Digital Credit is Resulting in Overborrowing in Kenya, Recent Report Shows

There are over 50 mobile lending services in Kenya
There are over 50 mobile lending services in Kenya

Mobile money in East Africa has brought about a new wave of financial inclusion. With just a mobile phone, many people  now have the equivalent of a basic bank account.

While this is definitely good news, the irony is financial inclusion is also resulting in financial exclusion. Due to late repayments and defaulting, the credit worthiness of many lenders is getting damaged. As a result, they get blacklisted by credit bureaus which locks them out from accessing future credit.

According to a report published on The Economist, the number of Kenyans blacklisted by the country’s credit bureaus, and so unable to borrow, has risen to more than 500,000, up from 150,000 three years ago.


The Rise of Mobile Credit is to Blame

According to the report, the proliferation of mobile credit has enabled easy access to loans which makes easy to access credit ranging from a few dollars to hundreds of dollars. When borrowers are unable to pay, this eventually hurts their borrowing ability in future.

The Branch Visa Partnership comes at a time when mobile loan apps in Kenya are very popular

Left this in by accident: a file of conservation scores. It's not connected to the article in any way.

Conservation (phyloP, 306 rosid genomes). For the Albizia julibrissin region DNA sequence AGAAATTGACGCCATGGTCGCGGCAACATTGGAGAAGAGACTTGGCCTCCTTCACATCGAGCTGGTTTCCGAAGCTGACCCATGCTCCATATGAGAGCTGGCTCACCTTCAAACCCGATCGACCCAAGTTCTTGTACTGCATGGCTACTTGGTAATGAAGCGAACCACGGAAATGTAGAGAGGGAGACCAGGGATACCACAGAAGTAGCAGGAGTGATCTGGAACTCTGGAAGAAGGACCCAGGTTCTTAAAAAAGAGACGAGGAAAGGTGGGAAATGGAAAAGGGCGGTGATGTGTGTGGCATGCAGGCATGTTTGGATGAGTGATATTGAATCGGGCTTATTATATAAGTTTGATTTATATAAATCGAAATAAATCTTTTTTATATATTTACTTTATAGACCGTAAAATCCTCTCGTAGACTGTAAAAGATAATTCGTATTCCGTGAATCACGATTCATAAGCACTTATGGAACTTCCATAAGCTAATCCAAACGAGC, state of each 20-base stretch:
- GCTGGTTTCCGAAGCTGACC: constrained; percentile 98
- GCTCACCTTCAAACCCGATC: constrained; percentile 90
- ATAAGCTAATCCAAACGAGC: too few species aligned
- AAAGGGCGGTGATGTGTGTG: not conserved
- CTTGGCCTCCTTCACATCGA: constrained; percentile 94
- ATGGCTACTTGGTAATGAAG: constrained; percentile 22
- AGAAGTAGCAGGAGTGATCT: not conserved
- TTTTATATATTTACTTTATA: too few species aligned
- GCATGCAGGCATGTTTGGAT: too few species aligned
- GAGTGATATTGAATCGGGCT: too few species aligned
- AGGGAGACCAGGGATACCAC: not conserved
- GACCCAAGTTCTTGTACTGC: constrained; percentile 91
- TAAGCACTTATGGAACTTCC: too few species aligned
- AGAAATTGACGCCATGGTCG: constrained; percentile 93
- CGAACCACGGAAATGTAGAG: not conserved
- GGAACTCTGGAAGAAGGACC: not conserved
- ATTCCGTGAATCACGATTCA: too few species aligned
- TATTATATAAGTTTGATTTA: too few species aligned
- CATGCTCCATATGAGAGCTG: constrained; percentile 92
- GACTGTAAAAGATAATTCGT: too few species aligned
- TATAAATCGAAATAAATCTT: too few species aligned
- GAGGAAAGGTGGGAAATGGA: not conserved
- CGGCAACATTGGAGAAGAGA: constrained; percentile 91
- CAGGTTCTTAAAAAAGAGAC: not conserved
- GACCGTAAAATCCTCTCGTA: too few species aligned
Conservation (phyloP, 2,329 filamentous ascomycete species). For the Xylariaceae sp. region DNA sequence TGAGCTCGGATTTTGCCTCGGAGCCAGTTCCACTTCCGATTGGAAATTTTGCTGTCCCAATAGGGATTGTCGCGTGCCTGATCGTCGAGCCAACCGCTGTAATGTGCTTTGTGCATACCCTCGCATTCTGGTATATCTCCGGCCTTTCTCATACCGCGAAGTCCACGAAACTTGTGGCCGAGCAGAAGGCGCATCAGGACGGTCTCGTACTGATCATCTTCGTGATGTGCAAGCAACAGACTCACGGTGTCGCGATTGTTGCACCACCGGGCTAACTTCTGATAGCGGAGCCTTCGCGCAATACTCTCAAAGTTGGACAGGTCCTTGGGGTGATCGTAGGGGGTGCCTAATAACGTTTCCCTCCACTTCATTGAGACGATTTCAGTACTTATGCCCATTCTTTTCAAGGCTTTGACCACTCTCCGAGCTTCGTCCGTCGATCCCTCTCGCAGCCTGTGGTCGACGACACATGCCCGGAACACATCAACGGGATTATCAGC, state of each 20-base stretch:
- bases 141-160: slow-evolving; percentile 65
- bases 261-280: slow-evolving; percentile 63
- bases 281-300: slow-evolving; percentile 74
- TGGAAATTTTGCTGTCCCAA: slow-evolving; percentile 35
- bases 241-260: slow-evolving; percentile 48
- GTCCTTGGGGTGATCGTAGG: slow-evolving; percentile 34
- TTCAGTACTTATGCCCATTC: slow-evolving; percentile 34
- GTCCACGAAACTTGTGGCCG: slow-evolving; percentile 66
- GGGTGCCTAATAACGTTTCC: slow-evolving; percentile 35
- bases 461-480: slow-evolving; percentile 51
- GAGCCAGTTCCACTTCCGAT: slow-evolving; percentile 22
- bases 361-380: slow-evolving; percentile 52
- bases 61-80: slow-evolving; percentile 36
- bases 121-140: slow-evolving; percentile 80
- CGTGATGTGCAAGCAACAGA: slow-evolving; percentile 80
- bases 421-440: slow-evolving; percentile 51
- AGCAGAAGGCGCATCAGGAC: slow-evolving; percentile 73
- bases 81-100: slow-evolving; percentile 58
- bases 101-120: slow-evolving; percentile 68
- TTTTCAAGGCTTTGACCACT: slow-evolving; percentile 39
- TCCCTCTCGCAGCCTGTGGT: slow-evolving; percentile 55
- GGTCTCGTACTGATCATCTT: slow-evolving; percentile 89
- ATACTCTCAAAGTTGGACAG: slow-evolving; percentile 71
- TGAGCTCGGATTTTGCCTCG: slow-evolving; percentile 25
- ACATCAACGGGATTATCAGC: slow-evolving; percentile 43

Below are some of the stats from the report:

% of those who have taken digital loans:

  • 35% in Kenya
  • 21% in Tanzania

% of Late Payments

  • 47% in Kenya
  • 56% in Tanzania

% of Defaulters

  • 12% in Kenya
  • 31% in Tanzania

The report has also revealed that less than 40% said they were borrowing for business needs.

The appeal of new digital lenders like Branch, Tala, and other mobile credit services in Kenya that do not require any paperwork or collateral is deceptive to most borrowers. As a result, most are even willing to borrow and gamble with the borrowed money unaware of the consequences if they default.

There has been a lot of talk recently around regulating these new digital credit services. Some of these services have even expressed a willingness to be regulated.

Speaking about the problem during a recent event, Hilda Moraa, CEO, Pezesha, one of the more successful credit services in Kenya, said:

“It is important for us to come in and educate lenders on understanding who is a credit worthy borrower. . . . We need to help borrowers think about the long time and only borrow credit for the right purpose and only when they need it.”